Born and raised in Salmon Arm, Karen Askew Angove learned about work and responsibility at an early age. She graduated from Salmon Arm Secondary and worked at Askew’s in the summers. She remembers when her parents, Lloyd and Dorothy Askew, ran Salmon Arm Meat and Produce Limited on Alexander Street. Then in 1968, when she was in Grade 11, they built the store on Lakeshore.
Karen went to UBC, graduating in 1973 with a degree in Biology, specializing in Ecology. “I knew what needed fixing in the world,” she says. But first she travelled around the world, spending one year in Europe and one and a half years in Australia, New Zealand, and South East Asia. That time in the wider world “changed me” she said. She admits to becoming more open minded, more tolerant of people and different cultures.
When she returned home she worked in research as a biologist for the Ministry of Forests in Kamloops, mapping the ecosystems of the province for forest regeneration. As a botanist she also wrote a book on plants for forestry workers. During this 18-year career she married and had a son and daughter.
In 1988 Lloyd started thinking of retirement and approached Karen to take over the business. Her brother and older sister lived their lives in Vancouver and showed no interest in the business. Karen took up the challenge, retiring from Forestry, and plunging into a steep learning curve with Lloyd and Dorothy as mentors in the grocery business.
“It was incredibly hard work—managing the stores, planning for the future of Askew’s, being a mother and wife.” And, she was involved in community organizations. Working at Askew’s, Karen demonstrated what it means to be progressive, open minded, and inclusive. Her employees and the community respected her.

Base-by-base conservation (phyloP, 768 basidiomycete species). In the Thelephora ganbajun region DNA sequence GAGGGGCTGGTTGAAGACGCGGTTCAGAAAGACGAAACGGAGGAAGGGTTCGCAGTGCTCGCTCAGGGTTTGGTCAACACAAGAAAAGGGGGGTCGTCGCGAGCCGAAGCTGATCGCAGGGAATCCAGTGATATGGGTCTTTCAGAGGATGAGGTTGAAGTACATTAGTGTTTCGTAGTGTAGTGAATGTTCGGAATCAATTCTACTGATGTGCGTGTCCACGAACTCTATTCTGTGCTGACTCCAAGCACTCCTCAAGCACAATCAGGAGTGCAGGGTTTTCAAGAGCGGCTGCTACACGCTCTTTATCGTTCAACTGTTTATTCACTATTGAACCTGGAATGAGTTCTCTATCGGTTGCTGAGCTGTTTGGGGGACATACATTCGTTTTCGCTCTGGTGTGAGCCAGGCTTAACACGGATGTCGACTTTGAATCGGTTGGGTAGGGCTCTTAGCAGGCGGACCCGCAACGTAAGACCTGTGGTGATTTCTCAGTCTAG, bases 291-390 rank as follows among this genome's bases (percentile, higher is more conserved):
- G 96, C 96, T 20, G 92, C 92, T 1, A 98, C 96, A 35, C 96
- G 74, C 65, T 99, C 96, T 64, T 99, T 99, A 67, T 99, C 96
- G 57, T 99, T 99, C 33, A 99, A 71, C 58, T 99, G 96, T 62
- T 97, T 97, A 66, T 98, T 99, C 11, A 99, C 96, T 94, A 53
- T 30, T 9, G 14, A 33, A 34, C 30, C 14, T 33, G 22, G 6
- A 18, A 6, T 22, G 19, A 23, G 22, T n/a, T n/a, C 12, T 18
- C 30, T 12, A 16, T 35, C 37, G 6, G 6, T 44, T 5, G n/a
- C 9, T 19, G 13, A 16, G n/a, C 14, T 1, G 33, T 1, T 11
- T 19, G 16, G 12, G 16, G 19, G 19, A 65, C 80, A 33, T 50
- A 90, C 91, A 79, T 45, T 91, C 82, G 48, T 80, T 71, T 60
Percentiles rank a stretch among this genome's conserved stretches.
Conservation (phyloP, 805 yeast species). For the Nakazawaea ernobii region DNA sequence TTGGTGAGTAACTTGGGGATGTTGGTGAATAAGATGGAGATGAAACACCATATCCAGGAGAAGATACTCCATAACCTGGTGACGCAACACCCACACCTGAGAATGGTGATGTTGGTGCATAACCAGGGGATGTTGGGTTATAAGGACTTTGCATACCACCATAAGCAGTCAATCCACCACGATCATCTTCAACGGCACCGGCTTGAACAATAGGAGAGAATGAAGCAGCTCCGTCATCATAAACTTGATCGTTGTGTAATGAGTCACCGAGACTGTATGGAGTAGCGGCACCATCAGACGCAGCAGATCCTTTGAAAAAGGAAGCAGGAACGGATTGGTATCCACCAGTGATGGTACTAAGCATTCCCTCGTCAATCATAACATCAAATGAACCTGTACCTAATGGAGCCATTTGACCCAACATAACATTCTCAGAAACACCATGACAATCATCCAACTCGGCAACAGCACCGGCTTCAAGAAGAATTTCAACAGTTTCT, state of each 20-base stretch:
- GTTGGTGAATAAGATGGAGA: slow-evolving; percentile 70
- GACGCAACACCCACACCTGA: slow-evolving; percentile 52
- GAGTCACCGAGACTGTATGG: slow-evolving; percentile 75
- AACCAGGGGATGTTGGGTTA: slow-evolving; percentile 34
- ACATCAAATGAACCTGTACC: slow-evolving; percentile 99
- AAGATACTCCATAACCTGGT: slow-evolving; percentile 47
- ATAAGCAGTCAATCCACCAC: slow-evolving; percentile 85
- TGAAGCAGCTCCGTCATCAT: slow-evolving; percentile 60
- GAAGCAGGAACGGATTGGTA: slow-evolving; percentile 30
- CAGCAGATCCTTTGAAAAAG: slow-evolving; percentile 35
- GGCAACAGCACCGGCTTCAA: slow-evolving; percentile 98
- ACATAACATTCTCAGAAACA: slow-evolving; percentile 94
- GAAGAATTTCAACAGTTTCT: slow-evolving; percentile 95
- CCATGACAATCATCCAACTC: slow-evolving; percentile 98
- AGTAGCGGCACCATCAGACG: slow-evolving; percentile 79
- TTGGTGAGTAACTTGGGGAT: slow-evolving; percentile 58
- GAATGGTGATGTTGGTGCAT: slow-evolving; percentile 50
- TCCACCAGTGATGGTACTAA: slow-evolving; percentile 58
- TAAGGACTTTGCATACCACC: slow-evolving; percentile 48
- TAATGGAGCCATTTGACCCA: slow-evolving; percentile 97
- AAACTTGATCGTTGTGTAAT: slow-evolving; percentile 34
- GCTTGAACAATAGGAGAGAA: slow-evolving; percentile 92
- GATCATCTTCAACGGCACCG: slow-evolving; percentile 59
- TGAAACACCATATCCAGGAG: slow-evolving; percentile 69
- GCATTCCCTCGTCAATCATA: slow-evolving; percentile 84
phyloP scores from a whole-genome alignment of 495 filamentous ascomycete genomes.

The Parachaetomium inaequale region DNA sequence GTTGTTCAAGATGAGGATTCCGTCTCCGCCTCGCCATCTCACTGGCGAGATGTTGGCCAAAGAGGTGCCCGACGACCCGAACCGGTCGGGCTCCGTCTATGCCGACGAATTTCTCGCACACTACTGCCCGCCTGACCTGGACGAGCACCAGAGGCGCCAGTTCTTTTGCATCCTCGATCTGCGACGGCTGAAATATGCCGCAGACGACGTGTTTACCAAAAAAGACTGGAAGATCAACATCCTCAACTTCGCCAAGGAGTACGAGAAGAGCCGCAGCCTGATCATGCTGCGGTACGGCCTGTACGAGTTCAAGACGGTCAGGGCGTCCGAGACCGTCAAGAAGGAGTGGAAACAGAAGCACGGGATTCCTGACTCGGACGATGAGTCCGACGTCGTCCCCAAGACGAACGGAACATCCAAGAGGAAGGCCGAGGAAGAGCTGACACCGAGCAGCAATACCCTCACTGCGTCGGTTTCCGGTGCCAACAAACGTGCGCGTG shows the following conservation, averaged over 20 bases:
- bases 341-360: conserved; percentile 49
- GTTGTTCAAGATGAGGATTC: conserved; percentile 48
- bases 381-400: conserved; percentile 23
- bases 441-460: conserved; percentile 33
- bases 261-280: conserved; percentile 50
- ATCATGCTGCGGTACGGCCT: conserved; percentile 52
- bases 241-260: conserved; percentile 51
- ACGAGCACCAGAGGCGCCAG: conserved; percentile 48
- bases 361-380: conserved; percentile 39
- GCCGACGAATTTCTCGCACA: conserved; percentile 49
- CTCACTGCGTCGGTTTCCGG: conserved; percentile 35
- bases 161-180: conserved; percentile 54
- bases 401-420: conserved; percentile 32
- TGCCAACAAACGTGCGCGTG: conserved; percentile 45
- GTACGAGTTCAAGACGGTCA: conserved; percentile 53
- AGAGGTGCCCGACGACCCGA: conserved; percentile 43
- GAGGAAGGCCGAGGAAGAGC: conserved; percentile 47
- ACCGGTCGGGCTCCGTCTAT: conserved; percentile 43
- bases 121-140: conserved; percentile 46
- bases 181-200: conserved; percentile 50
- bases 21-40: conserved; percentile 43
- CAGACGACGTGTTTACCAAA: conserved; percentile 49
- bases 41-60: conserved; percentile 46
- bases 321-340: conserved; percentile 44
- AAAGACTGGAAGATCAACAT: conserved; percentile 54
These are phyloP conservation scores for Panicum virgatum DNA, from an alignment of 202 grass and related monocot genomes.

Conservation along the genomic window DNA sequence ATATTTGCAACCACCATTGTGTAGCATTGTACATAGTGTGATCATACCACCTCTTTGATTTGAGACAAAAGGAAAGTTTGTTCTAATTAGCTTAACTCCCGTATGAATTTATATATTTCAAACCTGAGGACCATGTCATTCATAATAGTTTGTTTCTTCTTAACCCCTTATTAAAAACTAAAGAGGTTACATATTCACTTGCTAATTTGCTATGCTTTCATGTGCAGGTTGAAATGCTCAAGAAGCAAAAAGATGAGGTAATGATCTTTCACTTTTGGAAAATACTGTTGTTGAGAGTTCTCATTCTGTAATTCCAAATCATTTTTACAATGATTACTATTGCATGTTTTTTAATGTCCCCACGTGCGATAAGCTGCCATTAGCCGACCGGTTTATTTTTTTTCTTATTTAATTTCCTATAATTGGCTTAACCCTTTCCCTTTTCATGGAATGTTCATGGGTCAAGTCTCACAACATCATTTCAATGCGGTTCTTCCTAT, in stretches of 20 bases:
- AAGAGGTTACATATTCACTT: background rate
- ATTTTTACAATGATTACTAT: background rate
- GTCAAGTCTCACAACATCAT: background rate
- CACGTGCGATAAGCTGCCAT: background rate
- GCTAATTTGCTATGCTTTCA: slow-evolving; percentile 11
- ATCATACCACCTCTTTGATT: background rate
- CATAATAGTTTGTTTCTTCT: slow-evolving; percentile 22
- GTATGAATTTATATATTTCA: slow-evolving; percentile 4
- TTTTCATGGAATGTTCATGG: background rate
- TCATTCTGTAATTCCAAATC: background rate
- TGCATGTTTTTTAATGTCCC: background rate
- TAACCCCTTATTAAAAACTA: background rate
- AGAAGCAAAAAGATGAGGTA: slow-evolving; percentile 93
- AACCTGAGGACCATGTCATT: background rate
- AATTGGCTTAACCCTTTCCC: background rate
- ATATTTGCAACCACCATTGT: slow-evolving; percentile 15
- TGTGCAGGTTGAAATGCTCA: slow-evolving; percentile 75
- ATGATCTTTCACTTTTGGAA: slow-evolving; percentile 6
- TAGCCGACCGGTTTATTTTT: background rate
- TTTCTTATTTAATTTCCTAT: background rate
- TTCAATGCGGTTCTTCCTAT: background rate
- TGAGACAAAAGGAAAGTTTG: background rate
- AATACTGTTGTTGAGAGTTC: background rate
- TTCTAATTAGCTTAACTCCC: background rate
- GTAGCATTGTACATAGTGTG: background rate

Lloyd had opened the Armstrong store in 1975 and Karen continued to expand, opening the Sicamous store in 1997. In a visionary move she purchased the uptown property in 2006. With the property in place, the uptown store was built in 2012. Karen managed Askew’s from 1988 until 2009 – 21 years.
Karen still has friends and contacts in the grocery business, having attended many provincial trade shows with grocers, suppliers, and thousands of attendees. She was one of only a few women in management in the grocery industry in BC and said it was difficult running a grocery store and being female. She was definitely a pioneer for women in business and surely a role model for young women.
As a founding member on the SABNES (Salmon Arm Bay Nature Enhancement Society) Board Karen’s biology/ecology knowledge and forestry connections furthered work on the foreshore trail. She also served on the Downtown Improvement Association and Economic Development Boards. Her knowledge of the Salmon Arm business community served her well as a board member of the Shuswap Community Foundation and as its President for four years. One of her achievements was leading the Project Team to create the ‘Shuswap’s Vital Signs – Taking the Pulse of our Communities’ report in 2011.
Karen’s long years of community involvement in both the business and volunteer sectors gave her a good feel for community needs. In 2019 she established the Karen Angove Endowment Fund to satisfy two of her passions—the SAFE Society and the needs of the Foundation. Karen has designated 25% of the proceeds from her fund for the SAFE society. 75% will be disbursed at the Foundation’s discretion. While many funds support specific worthy causes, Karen knows that Foundation directors need flexibility to meet evolving community needs. Karen’s vision will help fill this need in perpetuity.